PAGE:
Removing the nettles reminds me of the parable of the wheat and tares, how the two grew up together and how difficult they are to separate. Getting the grass out from between the bricks can sometimes be easy to pull out, but at other times it takes time on the knees and the help of the right tools. Just as the process of sanctification involves uprooting undesirable behaviours, some come out easily some need time on our knees. And whenever preparing ground for sowing, it is the parable of the soil that comes to mind.

The garden is a great place to remind us of God but is it more than the reminders of Jesus’ parables and teaching. Is there a bit of all of us that is searching for something we lost, somewhere we left long ago?

There are some who say the story about the garden in the second creation account in Genesis is not just about somewhere that we have left, but somewhere we are returning to.

Easter faith is about forgiveness and new starts through Jesus’ death on the Cross – the penitent thief is promised “today you will be with me in paradise” (the word used interestingly means the garden of a king with trees) and the resurrection points towards new life and new creation. And it is at the garden tomb that the women disciples first encounter the risen Jesus.

Jesus said, if every tongue was silent the rocks and “stones would shout out” in praise – does every garden proclaim God’s loving purpose and the path from creation to new creation?


Sunday 30 April
3rd Sunday of Easter

Many years ago, when a voluntary leader of the church youth fellowship, we arranged a practice for the annual youth fellowship versus choir cricket match on the local park. As we were getting set up a group of similar-aged lads to our youth group came over, in the way that happens with park sports where one big game is more fun than two small games. The lads were from the Gujarati- speaking community, a mix of those who had been born and grown up locally and some who had been expelled from Uganda some dozen years earlier. Although at that time there were Hindu, Christian and Muslims who all shared a common language and cultural similarities, these lads were Muslim.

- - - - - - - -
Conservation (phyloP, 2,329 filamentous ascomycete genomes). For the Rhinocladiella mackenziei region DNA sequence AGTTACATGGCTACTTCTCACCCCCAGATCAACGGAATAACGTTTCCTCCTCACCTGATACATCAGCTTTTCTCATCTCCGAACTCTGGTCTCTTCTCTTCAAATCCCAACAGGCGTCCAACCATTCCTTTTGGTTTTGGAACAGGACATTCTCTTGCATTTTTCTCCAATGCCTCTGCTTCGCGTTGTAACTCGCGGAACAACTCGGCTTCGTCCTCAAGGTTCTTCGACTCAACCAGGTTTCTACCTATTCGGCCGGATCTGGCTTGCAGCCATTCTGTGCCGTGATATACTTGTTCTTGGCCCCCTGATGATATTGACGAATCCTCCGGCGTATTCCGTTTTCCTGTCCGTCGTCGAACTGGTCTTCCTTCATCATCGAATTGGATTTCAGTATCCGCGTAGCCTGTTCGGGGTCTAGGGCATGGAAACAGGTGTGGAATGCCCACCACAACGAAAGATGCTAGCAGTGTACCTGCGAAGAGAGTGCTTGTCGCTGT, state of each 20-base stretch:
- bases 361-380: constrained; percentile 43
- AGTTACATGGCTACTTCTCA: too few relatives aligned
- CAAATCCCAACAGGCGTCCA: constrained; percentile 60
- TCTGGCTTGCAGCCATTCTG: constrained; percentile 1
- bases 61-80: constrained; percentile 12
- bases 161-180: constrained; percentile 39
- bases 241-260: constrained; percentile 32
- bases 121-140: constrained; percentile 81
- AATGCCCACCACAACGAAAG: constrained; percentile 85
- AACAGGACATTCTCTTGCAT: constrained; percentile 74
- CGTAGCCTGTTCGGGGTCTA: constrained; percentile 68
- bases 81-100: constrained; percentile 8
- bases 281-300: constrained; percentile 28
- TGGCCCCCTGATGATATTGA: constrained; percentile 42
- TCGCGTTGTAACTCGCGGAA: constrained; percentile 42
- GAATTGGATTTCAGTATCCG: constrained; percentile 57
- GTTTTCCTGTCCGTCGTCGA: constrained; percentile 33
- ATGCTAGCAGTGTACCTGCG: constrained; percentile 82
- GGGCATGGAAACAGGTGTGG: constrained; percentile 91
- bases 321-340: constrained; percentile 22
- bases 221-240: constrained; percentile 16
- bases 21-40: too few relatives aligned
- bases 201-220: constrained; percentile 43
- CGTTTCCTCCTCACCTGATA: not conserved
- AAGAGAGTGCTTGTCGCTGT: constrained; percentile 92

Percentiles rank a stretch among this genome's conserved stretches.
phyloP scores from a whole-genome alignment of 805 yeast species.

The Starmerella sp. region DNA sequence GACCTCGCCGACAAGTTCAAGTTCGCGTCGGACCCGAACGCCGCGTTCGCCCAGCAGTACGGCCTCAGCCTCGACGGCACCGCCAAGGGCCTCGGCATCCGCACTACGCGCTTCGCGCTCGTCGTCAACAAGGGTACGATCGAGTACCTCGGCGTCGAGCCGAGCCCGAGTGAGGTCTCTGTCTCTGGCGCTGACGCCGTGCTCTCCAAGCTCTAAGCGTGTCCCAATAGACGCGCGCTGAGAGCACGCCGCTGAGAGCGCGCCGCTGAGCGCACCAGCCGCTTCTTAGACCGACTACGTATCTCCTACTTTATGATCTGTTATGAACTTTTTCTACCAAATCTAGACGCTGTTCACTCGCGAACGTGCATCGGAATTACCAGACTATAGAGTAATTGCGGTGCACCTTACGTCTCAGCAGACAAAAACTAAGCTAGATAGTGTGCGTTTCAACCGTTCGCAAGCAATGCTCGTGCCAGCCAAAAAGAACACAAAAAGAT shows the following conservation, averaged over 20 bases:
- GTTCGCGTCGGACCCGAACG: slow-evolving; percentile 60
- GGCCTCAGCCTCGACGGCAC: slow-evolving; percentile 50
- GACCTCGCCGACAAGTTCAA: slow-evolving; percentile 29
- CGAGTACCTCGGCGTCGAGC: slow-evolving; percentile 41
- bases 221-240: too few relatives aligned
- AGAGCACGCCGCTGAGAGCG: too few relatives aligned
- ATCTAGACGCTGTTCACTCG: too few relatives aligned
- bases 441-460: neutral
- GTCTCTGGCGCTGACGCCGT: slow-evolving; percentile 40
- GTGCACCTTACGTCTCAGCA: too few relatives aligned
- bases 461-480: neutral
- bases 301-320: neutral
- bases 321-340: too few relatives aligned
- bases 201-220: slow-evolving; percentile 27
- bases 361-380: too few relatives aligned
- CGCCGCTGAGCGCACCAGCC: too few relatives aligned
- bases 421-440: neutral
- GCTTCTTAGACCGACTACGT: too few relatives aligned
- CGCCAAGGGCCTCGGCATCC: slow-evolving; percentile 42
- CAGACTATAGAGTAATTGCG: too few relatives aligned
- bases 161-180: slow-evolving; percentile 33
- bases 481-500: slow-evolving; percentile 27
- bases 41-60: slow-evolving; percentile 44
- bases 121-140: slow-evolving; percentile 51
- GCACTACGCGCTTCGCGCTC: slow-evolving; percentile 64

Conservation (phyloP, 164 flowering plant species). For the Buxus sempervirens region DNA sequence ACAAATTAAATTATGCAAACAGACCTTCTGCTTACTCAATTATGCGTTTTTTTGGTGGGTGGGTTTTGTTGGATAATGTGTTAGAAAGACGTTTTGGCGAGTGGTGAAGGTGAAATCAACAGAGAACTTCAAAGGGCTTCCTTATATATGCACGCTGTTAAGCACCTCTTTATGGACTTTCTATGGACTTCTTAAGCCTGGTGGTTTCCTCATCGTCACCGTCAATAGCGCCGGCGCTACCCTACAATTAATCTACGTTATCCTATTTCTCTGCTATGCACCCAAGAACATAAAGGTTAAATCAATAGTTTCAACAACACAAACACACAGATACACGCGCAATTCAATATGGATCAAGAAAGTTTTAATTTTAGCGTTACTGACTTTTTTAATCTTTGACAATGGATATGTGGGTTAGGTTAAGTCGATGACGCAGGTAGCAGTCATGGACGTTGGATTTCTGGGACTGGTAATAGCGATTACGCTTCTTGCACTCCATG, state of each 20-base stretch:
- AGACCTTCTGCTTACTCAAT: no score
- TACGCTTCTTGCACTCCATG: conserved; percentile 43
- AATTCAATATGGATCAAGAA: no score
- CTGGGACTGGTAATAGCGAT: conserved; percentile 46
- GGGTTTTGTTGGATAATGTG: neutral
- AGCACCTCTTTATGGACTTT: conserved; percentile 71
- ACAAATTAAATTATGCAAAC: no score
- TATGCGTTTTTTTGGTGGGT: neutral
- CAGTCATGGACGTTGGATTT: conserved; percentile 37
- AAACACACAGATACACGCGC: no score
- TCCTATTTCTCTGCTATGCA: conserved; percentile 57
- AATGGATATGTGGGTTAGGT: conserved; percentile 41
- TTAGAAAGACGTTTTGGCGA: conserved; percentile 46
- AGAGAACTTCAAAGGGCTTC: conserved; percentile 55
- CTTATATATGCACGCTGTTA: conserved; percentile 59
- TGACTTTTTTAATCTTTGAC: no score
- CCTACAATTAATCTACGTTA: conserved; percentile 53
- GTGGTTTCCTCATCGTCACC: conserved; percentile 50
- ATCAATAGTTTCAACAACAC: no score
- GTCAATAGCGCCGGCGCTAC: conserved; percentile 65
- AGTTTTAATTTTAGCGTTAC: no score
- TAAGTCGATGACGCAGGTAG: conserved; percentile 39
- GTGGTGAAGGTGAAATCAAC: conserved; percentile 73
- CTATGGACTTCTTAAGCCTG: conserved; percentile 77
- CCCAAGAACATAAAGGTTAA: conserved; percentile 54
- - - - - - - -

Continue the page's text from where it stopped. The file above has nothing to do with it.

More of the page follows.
Why the event has stayed in my memory was that they assumed we were Christian and said so – not in any accusatory or problematic way but in a warm, friendly, introductory way. The reason they’d assumed we were Christians was because we were white, English-speaking locals. We explained that yes, we were Christians (and where our church was) but that most white British people were not Christians, or nominally so at best. They were surprised and talked about how different it was in their culture. I can’t remember who won the match but I do remember it as a good day.

Over thirty years later, the relationship of faith to ethnic origin and culture has changed dramatically. Christians and Muslims can be found from every race and language group.

Back then legislation that prevented discrimination on grounds of race could act as a protection against religious discrimination against minority groups. The Christian church had enough power and influences to defend itself against the growing forces of aggressive secularism.

Today legislation defends minorities against racism, sexism, ageism and discrimination on the grounds of sexual orientation. There is no such legislation to defend people of faith – whether Christian, Muslim, Jew, Hindu or other – and consequently comments to and about believers that would be unacceptable if they were made about gender or race, are regularly made about people of faith and go uncommented on. As Christians we need to name this and challenge it. If people are being ‘faithophobic’ we should tell them, it will not only make them aware of their need to change, but it will also help protect our Christian brothers and sisters and our sisters and brothers in other faiths.